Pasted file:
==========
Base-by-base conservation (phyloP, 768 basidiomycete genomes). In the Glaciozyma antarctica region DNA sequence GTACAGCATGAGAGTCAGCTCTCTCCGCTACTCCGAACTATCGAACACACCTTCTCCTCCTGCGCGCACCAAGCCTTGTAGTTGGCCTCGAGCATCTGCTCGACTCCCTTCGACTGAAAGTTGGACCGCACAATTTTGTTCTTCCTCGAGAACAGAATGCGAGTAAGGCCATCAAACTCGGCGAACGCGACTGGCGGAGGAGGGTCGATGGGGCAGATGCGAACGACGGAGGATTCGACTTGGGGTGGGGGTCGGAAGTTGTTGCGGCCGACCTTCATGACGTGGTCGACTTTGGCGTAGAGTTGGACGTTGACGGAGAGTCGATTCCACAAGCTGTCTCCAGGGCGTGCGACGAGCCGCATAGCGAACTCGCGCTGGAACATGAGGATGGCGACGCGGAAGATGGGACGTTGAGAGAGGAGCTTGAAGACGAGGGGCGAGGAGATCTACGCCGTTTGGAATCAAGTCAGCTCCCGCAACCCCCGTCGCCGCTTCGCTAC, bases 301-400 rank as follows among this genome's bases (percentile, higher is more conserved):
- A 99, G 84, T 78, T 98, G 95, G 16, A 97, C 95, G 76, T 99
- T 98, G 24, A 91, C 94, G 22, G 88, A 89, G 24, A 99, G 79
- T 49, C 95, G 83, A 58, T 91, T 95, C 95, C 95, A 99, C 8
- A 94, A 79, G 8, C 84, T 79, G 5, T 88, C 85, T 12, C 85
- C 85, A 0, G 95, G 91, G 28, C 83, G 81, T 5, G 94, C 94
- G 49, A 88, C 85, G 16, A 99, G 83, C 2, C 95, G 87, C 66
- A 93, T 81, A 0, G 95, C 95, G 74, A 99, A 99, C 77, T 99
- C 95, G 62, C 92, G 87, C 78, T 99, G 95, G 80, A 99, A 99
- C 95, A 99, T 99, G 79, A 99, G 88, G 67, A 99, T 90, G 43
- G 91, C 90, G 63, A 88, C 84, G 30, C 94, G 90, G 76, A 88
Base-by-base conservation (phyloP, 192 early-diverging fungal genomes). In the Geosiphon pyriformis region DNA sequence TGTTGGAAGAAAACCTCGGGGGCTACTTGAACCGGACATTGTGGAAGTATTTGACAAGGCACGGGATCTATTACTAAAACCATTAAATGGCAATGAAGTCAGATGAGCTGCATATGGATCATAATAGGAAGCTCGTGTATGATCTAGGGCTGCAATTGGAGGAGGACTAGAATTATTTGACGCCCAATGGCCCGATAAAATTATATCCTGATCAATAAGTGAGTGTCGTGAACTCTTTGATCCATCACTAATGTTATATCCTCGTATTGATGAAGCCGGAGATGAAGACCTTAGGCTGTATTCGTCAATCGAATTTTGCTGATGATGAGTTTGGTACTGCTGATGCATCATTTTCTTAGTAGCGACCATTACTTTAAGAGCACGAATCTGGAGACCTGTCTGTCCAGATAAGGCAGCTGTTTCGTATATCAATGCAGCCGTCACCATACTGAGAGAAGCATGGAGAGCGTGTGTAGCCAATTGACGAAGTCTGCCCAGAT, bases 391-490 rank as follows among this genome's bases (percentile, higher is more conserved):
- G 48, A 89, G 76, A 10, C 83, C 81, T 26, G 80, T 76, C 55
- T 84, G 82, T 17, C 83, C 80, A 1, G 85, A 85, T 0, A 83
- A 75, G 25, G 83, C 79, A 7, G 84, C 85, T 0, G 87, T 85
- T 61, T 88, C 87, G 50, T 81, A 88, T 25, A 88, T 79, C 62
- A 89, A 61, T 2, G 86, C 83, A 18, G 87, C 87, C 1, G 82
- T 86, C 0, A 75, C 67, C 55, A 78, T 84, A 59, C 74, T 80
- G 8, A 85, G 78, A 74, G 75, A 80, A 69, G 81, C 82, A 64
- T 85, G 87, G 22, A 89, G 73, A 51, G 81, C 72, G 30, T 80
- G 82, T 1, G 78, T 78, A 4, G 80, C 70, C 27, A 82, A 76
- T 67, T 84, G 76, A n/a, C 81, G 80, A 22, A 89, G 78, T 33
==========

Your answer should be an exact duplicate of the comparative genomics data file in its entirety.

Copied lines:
Base-by-base conservation (phyloP, 768 basidiomycete genomes). In the Glaciozyma antarctica region DNA sequence GTACAGCATGAGAGTCAGCTCTCTCCGCTACTCCGAACTATCGAACACACCTTCTCCTCCTGCGCGCACCAAGCCTTGTAGTTGGCCTCGAGCATCTGCTCGACTCCCTTCGACTGAAAGTTGGACCGCACAATTTTGTTCTTCCTCGAGAACAGAATGCGAGTAAGGCCATCAAACTCGGCGAACGCGACTGGCGGAGGAGGGTCGATGGGGCAGATGCGAACGACGGAGGATTCGACTTGGGGTGGGGGTCGGAAGTTGTTGCGGCCGACCTTCATGACGTGGTCGACTTTGGCGTAGAGTTGGACGTTGACGGAGAGTCGATTCCACAAGCTGTCTCCAGGGCGTGCGACGAGCCGCATAGCGAACTCGCGCTGGAACATGAGGATGGCGACGCGGAAGATGGGACGTTGAGAGAGGAGCTTGAAGACGAGGGGCGAGGAGATCTACGCCGTTTGGAATCAAGTCAGCTCCCGCAACCCCCGTCGCCGCTTCGCTAC, bases 301-400 rank as follows among this genome's bases (percentile, higher is more conserved):
- A 99, G 84, T 78, T 98, G 95, G 16, A 97, C 95, G 76, T 99
- T 98, G 24, A 91, C 94, G 22, G 88, A 89, G 24, A 99, G 79
- T 49, C 95, G 83, A 58, T 91, T 95, C 95, C 95, A 99, C 8
- A 94, A 79, G 8, C 84, T 79, G 5, T 88, C 85, T 12, C 85
- C 85, A 0, G 95, G 91, G 28, C 83, G 81, T 5, G 94, C 94
- G 49, A 88, C 85, G 16, A 99, G 83, C 2, C 95, G 87, C 66
- A 93, T 81, A 0, G 95, C 95, G 74, A 99, A 99, C 77, T 99
- C 95, G 62, C 92, G 87, C 78, T 99, G 95, G 80, A 99, A 99
- C 95, A 99, T 99, G 79, A 99, G 88, G 67, A 99, T 90, G 43
- G 91, C 90, G 63, A 88, C 84, G 30, C 94, G 90, G 76, A 88
Base-by-base conservation (phyloP, 192 early-diverging fungal genomes). In the Geosiphon pyriformis region DNA sequence TGTTGGAAGAAAACCTCGGGGGCTACTTGAACCGGACATTGTGGAAGTATTTGACAAGGCACGGGATCTATTACTAAAACCATTAAATGGCAATGAAGTCAGATGAGCTGCATATGGATCATAATAGGAAGCTCGTGTATGATCTAGGGCTGCAATTGGAGGAGGACTAGAATTATTTGACGCCCAATGGCCCGATAAAATTATATCCTGATCAATAAGTGAGTGTCGTGAACTCTTTGATCCATCACTAATGTTATATCCTCGTATTGATGAAGCCGGAGATGAAGACCTTAGGCTGTATTCGTCAATCGAATTTTGCTGATGATGAGTTTGGTACTGCTGATGCATCATTTTCTTAGTAGCGACCATTACTTTAAGAGCACGAATCTGGAGACCTGTCTGTCCAGATAAGGCAGCTGTTTCGTATATCAATGCAGCCGTCACCATACTGAGAGAAGCATGGAGAGCGTGTGTAGCCAATTGACGAAGTCTGCCCAGAT, bases 391-490 rank as follows among this genome's bases (percentile, higher is more conserved):
- G 48, A 89, G 76, A 10, C 83, C 81, T 26, G 80, T 76, C 55
- T 84, G 82, T 17, C 83, C 80, A 1, G 85, A 85, T 0, A 83
- A 75, G 25, G 83, C 79, A 7, G 84, C 85, T 0, G 87, T 85
- T 61, T 88, C 87, G 50, T 81, A 88, T 25, A 88, T 79, C 62
- A 89, A 61, T 2, G 86, C 83, A 18, G 87, C 87, C 1, G 82
- T 86, C 0, A 75, C 67, C 55, A 78, T 84, A 59, C 74, T 80
- G 8, A 85, G 78, A 74, G 75, A 80, A 69, G 81, C 82, A 64
- T 85, G 87, G 22, A 89, G 73, A 51, G 81, C 72, G 30, T 80
- G 82, T 1, G 78, T 78, A 4, G 80, C 70, C 27, A 82, A 76
- T 67, T 84, G 76, A n/a, C 81, G 80, A 22, A 89, G 78, T 33